Sugary mixers, such as fruit juice and sodas, can also increase bloating, so it's best to avoid these when you're trying to support your digestion while drinking alcohol. Choose non-fizzy mixers with your spirits whenever possible.

 3. Take probiotics

Probiotics are live bacteria, such as Lactobacillus acidophilus and Bifidobacterium longum. They are found naturally in your gut and aid the breakdown of food and increase nutrient absorption. When you drink a lot of alcohol, these beneficial probiotic bacteria can be destroyed, which can lead to digestive issues.

Taking probiotic supplements can support your digestive system and help to repopulate the levels of Lactobacillus and Bifidobacterium in your gut during or after alcohol consumption.

If you're searching for a great probiotic supplement, choose a product that contains at least one million colony forming units (CFUs) per gram of product. This is the recommended minimum bacterial concentration for an effective probiotic product, as supported by research.

You can also consume probiotic-containing foods when you're dealing with alcohol bloating. Generally, fermented foods are high in probiotic bacteria, including yoghurt, sauerkraut, tempeh, tofu, natto, miso, and pickles. Probiotic drinks like kefir and kombucha can also reduce alcohol bloating.

4. Take some digestive enzymes just before you eat

Your body produces digestive enzymes naturally, and they are released when you consume food. These enzymes help to catabolise food into smaller molecules that can be easily absorbed through the gut wall into the bloodstream.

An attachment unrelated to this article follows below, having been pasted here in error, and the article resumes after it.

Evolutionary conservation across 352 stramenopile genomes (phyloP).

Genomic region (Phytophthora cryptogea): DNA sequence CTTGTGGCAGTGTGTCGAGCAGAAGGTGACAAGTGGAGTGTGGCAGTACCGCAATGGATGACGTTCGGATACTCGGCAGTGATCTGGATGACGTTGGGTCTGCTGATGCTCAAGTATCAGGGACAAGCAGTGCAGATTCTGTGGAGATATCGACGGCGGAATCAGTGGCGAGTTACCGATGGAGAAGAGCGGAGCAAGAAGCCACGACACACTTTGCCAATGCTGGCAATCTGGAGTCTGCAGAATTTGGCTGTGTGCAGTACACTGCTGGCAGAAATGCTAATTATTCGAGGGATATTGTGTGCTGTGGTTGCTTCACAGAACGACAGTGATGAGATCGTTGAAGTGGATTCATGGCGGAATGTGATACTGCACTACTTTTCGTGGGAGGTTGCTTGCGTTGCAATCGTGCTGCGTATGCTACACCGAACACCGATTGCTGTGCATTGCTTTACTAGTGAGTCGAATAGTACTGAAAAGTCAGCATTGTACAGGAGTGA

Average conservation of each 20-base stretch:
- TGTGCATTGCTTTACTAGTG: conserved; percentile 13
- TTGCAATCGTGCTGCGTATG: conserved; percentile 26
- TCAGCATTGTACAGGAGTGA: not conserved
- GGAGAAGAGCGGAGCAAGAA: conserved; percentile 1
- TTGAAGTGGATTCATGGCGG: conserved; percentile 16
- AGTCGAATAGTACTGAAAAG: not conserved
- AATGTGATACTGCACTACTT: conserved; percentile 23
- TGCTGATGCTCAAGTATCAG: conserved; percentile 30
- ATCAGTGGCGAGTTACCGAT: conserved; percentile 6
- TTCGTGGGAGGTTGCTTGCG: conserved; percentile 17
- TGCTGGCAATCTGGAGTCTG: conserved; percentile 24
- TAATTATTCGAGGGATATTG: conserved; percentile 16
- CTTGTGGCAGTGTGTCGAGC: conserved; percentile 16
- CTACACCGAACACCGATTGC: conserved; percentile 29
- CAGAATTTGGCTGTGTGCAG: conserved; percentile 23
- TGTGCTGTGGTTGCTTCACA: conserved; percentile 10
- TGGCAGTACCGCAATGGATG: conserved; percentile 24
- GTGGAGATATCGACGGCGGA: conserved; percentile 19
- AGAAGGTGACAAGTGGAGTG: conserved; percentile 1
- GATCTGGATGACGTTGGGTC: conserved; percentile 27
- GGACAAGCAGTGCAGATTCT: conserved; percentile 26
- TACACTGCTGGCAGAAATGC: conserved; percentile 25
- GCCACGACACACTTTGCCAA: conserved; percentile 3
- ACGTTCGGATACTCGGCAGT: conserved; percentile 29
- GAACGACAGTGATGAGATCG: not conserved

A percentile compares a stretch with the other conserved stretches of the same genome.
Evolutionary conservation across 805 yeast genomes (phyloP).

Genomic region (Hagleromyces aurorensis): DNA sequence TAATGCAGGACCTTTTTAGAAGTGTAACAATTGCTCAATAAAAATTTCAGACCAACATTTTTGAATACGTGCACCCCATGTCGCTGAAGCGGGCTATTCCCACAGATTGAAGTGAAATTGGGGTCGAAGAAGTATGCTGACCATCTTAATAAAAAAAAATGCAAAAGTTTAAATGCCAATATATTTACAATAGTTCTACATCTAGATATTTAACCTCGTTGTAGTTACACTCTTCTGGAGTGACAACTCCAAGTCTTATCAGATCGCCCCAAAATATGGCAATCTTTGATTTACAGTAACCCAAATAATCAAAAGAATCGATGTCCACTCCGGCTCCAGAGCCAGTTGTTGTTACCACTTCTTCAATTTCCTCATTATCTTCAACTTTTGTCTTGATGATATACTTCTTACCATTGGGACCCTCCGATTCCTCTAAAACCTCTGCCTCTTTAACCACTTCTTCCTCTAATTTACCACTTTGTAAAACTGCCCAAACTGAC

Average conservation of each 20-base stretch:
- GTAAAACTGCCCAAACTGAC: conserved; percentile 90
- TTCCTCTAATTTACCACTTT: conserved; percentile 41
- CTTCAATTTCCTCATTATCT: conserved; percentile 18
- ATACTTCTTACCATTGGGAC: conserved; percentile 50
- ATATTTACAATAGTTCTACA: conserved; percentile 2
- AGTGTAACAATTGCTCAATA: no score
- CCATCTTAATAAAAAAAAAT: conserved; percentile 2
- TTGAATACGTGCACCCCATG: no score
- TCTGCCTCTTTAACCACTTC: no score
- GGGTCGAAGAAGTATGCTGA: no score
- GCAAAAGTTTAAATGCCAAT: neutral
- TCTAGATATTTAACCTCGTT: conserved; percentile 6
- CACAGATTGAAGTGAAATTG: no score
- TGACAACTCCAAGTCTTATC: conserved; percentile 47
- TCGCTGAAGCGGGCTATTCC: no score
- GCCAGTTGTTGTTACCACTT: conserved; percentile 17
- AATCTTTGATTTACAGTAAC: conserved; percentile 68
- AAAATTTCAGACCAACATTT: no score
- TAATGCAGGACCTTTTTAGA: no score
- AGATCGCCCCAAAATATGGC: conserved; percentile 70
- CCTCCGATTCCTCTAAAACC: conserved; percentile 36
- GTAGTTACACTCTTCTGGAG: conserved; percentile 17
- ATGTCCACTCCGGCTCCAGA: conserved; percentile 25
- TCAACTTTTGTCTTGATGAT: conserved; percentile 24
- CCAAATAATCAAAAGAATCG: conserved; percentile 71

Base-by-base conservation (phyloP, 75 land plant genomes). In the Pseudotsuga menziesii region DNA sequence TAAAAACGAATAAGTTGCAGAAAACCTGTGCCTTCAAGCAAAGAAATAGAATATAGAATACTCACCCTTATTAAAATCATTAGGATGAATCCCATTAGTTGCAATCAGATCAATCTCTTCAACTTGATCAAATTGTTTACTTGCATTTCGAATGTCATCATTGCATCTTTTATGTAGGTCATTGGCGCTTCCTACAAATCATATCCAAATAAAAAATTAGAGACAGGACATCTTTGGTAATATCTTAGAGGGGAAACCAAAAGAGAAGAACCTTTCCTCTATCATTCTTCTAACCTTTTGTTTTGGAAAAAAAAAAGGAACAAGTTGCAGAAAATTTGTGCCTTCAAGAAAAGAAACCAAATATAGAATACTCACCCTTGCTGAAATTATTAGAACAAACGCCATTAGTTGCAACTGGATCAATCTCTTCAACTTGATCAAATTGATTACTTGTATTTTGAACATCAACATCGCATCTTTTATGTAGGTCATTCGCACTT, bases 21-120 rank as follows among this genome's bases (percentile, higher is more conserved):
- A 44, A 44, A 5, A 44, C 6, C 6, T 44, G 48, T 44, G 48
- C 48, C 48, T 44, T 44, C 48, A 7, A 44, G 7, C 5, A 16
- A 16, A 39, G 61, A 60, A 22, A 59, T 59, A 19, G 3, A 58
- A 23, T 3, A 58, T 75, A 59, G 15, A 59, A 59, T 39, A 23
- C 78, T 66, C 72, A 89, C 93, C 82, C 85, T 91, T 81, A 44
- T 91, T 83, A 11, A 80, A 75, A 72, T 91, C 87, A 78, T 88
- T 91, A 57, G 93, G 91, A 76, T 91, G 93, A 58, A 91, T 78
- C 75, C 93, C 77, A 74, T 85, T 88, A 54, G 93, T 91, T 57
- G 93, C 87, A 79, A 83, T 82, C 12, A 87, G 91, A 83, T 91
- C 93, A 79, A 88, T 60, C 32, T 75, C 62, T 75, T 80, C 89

You can take a digestive enzyme supplement when you’re dealing with alcohol bloating to try and reduce the severity of your symptoms. Digestive enzyme supplements will increase the rate of food breakdown, which prevents it from sitting in your gut for too long and causing you to feel full and bloated.

Ideally, you should take your digestive enzyme supplement just before you eat to support your body in breaking down your meals and snacks.


5. Exercise to get your body (and the food in your digestive tract moving) 

Physical activity is one of the best ways to get rid of bloating as it encourages food to pass quickly through the digestive tract.

Understandably, exercise isn’t always the first thing on people’s minds when they’re hungover and bloated. However, even something as simple as walking can do the trick to get rid of alcohol bloating.

6. Avoid gas-producing foods and drinks, and go for high-fibre foods instead

Alcohol bloating is exacerbated when you eat and drink gas-producing foods and beverages. To prevent your digestive symptoms from getting worse, avoid the following things during and after alcohol consumption:

  • Sugary fruits
  • Cruciferous vegetables
  • Beans and legumes
  • Fruit juice
  • Sodas
  • Energy drinks

High-fibre foods can improve your digestive health and help to eliminate bloating. When you’re preparing meals and snacks after drinking alcohol, make sure to include plenty of fibrous whole grains and vegetables, like wholewheat pasta, brown rice, buckwheat, oats, cauliflower, broccoli, and peas.